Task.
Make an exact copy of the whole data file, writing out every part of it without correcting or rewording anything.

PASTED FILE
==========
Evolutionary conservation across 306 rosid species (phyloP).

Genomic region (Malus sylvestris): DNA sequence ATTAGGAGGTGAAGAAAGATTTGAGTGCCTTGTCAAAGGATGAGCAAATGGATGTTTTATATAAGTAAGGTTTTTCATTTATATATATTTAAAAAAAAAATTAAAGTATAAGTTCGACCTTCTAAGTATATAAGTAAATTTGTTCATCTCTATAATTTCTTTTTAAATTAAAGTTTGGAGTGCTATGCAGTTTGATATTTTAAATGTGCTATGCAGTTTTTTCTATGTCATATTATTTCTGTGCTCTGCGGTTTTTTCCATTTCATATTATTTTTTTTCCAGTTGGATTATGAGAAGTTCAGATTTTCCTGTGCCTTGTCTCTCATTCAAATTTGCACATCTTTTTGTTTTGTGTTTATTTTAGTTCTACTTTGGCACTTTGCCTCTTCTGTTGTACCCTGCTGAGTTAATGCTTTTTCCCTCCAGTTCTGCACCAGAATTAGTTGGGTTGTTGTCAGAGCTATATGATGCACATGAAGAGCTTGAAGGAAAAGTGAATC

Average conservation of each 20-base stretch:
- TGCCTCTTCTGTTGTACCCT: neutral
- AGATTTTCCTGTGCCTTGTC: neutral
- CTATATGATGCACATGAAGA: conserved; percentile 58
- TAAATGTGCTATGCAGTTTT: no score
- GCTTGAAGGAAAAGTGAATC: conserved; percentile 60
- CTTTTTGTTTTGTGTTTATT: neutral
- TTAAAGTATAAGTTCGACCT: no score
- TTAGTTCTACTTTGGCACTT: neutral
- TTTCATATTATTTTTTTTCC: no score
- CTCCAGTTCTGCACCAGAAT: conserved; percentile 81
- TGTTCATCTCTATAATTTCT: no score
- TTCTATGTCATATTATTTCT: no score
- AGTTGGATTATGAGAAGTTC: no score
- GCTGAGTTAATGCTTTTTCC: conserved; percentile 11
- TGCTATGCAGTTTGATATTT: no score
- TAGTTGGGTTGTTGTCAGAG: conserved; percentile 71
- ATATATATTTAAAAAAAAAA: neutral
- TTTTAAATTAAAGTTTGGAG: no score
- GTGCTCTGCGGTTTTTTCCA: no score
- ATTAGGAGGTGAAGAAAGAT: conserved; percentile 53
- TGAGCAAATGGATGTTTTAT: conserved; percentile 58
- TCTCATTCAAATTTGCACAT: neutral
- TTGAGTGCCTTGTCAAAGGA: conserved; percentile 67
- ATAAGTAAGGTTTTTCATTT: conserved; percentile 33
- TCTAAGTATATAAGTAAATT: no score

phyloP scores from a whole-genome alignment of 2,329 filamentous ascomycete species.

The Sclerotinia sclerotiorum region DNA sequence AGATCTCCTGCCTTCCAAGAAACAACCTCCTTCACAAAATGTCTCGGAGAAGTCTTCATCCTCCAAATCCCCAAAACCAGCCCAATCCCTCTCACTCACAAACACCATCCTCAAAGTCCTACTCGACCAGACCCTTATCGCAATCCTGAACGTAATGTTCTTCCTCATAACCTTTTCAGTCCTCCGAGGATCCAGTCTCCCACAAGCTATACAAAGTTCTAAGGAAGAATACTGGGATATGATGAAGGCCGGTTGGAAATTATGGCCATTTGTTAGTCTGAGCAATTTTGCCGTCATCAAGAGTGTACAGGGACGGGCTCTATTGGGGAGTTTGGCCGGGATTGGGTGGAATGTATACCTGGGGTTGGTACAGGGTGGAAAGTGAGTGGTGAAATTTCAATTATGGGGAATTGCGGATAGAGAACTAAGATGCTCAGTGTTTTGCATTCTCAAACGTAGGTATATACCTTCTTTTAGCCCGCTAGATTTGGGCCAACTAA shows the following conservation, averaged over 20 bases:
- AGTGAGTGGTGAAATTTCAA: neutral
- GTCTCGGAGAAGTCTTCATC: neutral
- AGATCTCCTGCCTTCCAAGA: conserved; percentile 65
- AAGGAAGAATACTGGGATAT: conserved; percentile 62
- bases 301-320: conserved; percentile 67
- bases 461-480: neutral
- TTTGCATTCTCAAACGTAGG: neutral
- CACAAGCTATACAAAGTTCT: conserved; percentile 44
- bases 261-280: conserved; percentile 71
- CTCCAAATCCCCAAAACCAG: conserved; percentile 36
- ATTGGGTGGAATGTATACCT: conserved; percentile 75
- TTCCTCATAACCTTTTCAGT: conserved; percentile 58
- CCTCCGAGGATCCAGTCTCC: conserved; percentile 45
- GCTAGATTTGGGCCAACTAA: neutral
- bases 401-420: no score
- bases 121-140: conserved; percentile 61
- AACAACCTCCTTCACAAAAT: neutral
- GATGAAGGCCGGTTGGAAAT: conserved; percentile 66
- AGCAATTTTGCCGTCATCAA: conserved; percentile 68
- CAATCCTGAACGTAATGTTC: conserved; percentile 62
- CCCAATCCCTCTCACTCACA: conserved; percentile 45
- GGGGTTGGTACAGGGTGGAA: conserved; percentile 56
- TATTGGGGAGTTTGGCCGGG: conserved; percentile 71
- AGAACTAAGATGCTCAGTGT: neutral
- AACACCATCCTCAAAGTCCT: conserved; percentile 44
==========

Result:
Evolutionary conservation across 306 rosid species (phyloP).

Genomic region (Malus sylvestris): DNA sequence ATTAGGAGGTGAAGAAAGATTTGAGTGCCTTGTCAAAGGATGAGCAAATGGATGTTTTATATAAGTAAGGTTTTTCATTTATATATATTTAAAAAAAAAATTAAAGTATAAGTTCGACCTTCTAAGTATATAAGTAAATTTGTTCATCTCTATAATTTCTTTTTAAATTAAAGTTTGGAGTGCTATGCAGTTTGATATTTTAAATGTGCTATGCAGTTTTTTCTATGTCATATTATTTCTGTGCTCTGCGGTTTTTTCCATTTCATATTATTTTTTTTCCAGTTGGATTATGAGAAGTTCAGATTTTCCTGTGCCTTGTCTCTCATTCAAATTTGCACATCTTTTTGTTTTGTGTTTATTTTAGTTCTACTTTGGCACTTTGCCTCTTCTGTTGTACCCTGCTGAGTTAATGCTTTTTCCCTCCAGTTCTGCACCAGAATTAGTTGGGTTGTTGTCAGAGCTATATGATGCACATGAAGAGCTTGAAGGAAAAGTGAATC

Average conservation of each 20-base stretch:
- TGCCTCTTCTGTTGTACCCT: neutral
- AGATTTTCCTGTGCCTTGTC: neutral
- CTATATGATGCACATGAAGA: conserved; percentile 58
- TAAATGTGCTATGCAGTTTT: no score
- GCTTGAAGGAAAAGTGAATC: conserved; percentile 60
- CTTTTTGTTTTGTGTTTATT: neutral
- TTAAAGTATAAGTTCGACCT: no score
- TTAGTTCTACTTTGGCACTT: neutral
- TTTCATATTATTTTTTTTCC: no score
- CTCCAGTTCTGCACCAGAAT: conserved; percentile 81
- TGTTCATCTCTATAATTTCT: no score
- TTCTATGTCATATTATTTCT: no score
- AGTTGGATTATGAGAAGTTC: no score
- GCTGAGTTAATGCTTTTTCC: conserved; percentile 11
- TGCTATGCAGTTTGATATTT: no score
- TAGTTGGGTTGTTGTCAGAG: conserved; percentile 71
- ATATATATTTAAAAAAAAAA: neutral
- TTTTAAATTAAAGTTTGGAG: no score
- GTGCTCTGCGGTTTTTTCCA: no score
- ATTAGGAGGTGAAGAAAGAT: conserved; percentile 53
- TGAGCAAATGGATGTTTTAT: conserved; percentile 58
- TCTCATTCAAATTTGCACAT: neutral
- TTGAGTGCCTTGTCAAAGGA: conserved; percentile 67
- ATAAGTAAGGTTTTTCATTT: conserved; percentile 33
- TCTAAGTATATAAGTAAATT: no score

phyloP scores from a whole-genome alignment of 2,329 filamentous ascomycete species.

The Sclerotinia sclerotiorum region DNA sequence AGATCTCCTGCCTTCCAAGAAACAACCTCCTTCACAAAATGTCTCGGAGAAGTCTTCATCCTCCAAATCCCCAAAACCAGCCCAATCCCTCTCACTCACAAACACCATCCTCAAAGTCCTACTCGACCAGACCCTTATCGCAATCCTGAACGTAATGTTCTTCCTCATAACCTTTTCAGTCCTCCGAGGATCCAGTCTCCCACAAGCTATACAAAGTTCTAAGGAAGAATACTGGGATATGATGAAGGCCGGTTGGAAATTATGGCCATTTGTTAGTCTGAGCAATTTTGCCGTCATCAAGAGTGTACAGGGACGGGCTCTATTGGGGAGTTTGGCCGGGATTGGGTGGAATGTATACCTGGGGTTGGTACAGGGTGGAAAGTGAGTGGTGAAATTTCAATTATGGGGAATTGCGGATAGAGAACTAAGATGCTCAGTGTTTTGCATTCTCAAACGTAGGTATATACCTTCTTTTAGCCCGCTAGATTTGGGCCAACTAA shows the following conservation, averaged over 20 bases:
- AGTGAGTGGTGAAATTTCAA: neutral
- GTCTCGGAGAAGTCTTCATC: neutral
- AGATCTCCTGCCTTCCAAGA: conserved; percentile 65
- AAGGAAGAATACTGGGATAT: conserved; percentile 62
- bases 301-320: conserved; percentile 67
- bases 461-480: neutral
- TTTGCATTCTCAAACGTAGG: neutral
- CACAAGCTATACAAAGTTCT: conserved; percentile 44
- bases 261-280: conserved; percentile 71
- CTCCAAATCCCCAAAACCAG: conserved; percentile 36
- ATTGGGTGGAATGTATACCT: conserved; percentile 75
- TTCCTCATAACCTTTTCAGT: conserved; percentile 58
- CCTCCGAGGATCCAGTCTCC: conserved; percentile 45
- GCTAGATTTGGGCCAACTAA: neutral
- bases 401-420: no score
- bases 121-140: conserved; percentile 61
- AACAACCTCCTTCACAAAAT: neutral
- GATGAAGGCCGGTTGGAAAT: conserved; percentile 66
- AGCAATTTTGCCGTCATCAA: conserved; percentile 68
- CAATCCTGAACGTAATGTTC: conserved; percentile 62
- CCCAATCCCTCTCACTCACA: conserved; percentile 45
- GGGGTTGGTACAGGGTGGAA: conserved; percentile 56
- TATTGGGGAGTTTGGCCGGG: conserved; percentile 71
- AGAACTAAGATGCTCAGTGT: neutral
- AACACCATCCTCAAAGTCCT: conserved; percentile 44